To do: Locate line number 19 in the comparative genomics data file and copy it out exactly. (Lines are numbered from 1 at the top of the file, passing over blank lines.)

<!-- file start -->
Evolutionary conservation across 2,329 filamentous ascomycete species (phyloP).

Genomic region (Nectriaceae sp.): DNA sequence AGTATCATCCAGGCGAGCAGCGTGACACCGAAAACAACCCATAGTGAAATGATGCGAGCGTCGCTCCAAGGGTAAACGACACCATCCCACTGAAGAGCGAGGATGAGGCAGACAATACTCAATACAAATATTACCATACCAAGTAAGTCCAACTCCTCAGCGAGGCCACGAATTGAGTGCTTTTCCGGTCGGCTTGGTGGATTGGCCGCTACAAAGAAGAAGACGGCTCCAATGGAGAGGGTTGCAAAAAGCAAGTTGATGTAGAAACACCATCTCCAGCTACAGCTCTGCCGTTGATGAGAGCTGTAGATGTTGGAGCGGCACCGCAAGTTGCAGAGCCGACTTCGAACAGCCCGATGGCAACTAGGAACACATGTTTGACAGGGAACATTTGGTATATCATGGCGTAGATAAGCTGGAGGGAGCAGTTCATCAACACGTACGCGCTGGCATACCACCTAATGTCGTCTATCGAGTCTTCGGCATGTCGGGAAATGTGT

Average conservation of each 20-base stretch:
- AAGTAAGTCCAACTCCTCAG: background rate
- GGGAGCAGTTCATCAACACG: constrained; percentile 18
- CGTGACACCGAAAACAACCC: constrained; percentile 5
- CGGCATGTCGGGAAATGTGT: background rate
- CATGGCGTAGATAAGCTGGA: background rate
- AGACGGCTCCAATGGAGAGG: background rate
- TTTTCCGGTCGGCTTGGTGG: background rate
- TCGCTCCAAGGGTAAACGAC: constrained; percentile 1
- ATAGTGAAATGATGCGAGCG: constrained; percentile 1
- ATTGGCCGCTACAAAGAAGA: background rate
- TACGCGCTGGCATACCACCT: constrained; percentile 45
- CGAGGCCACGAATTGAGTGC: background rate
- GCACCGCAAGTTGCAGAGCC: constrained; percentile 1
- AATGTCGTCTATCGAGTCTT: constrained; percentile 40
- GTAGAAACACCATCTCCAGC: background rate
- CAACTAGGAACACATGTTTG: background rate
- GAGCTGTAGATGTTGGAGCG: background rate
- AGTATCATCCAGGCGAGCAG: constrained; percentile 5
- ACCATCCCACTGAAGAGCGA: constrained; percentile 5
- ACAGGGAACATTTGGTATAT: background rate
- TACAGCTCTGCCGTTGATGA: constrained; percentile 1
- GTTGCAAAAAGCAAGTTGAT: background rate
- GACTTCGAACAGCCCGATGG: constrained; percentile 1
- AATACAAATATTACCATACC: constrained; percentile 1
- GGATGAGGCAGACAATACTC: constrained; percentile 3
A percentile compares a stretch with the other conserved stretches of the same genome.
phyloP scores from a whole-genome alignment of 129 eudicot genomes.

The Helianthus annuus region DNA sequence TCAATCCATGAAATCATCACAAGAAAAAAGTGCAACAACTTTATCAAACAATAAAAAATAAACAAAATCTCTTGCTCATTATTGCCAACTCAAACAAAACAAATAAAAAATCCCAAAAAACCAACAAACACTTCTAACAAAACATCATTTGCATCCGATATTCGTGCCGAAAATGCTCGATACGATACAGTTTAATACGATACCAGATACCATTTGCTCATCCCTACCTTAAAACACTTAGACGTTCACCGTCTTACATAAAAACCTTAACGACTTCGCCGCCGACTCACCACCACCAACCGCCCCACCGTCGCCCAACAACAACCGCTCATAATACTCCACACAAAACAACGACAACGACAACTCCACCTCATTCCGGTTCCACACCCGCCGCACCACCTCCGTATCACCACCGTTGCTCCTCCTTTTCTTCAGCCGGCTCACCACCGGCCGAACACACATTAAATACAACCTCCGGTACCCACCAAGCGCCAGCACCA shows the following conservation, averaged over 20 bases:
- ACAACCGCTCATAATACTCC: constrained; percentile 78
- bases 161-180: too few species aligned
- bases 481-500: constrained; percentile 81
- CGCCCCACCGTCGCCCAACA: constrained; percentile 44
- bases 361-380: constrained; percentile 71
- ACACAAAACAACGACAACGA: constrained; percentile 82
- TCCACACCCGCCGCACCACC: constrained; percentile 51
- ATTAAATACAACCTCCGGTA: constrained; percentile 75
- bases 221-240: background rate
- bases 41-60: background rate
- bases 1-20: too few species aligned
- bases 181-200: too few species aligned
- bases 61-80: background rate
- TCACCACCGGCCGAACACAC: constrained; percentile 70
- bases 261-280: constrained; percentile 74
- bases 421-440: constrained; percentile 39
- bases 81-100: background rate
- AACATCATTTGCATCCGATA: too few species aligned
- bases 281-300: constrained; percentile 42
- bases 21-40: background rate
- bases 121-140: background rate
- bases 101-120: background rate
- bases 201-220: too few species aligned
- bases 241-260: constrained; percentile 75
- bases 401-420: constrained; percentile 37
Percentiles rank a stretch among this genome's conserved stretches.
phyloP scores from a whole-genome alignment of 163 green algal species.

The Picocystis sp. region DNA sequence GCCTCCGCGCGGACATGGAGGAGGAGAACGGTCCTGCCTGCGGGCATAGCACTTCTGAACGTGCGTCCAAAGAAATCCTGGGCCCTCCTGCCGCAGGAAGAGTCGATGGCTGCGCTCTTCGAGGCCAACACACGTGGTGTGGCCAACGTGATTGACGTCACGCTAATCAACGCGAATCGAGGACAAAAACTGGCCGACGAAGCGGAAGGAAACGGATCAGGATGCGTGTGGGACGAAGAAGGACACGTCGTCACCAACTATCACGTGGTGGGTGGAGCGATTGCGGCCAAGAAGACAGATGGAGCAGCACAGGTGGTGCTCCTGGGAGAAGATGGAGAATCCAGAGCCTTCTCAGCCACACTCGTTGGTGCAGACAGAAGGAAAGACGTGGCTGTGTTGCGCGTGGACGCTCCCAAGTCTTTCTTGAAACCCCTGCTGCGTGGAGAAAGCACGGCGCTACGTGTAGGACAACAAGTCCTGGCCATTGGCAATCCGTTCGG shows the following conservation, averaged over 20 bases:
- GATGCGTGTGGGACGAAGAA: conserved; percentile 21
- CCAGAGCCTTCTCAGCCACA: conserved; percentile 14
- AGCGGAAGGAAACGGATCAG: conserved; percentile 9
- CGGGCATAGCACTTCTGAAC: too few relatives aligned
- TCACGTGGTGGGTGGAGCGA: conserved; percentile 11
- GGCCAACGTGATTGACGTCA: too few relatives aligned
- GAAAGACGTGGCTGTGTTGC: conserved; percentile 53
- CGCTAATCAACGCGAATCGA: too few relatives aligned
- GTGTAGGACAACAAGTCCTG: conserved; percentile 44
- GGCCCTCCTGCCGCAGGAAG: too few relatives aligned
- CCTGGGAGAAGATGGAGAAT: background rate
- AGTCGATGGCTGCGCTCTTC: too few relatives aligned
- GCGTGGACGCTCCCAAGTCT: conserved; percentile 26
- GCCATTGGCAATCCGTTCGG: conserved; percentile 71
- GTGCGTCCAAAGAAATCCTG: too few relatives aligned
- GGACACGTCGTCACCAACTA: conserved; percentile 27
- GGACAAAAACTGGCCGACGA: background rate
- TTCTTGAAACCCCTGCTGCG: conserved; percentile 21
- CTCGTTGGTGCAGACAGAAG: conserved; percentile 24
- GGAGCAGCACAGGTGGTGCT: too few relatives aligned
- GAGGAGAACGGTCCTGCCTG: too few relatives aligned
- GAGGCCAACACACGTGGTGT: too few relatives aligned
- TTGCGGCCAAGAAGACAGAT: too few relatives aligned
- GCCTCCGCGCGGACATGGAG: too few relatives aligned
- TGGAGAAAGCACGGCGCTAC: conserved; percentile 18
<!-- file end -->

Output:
- CAACTAGGAACACATGTTTG: background rate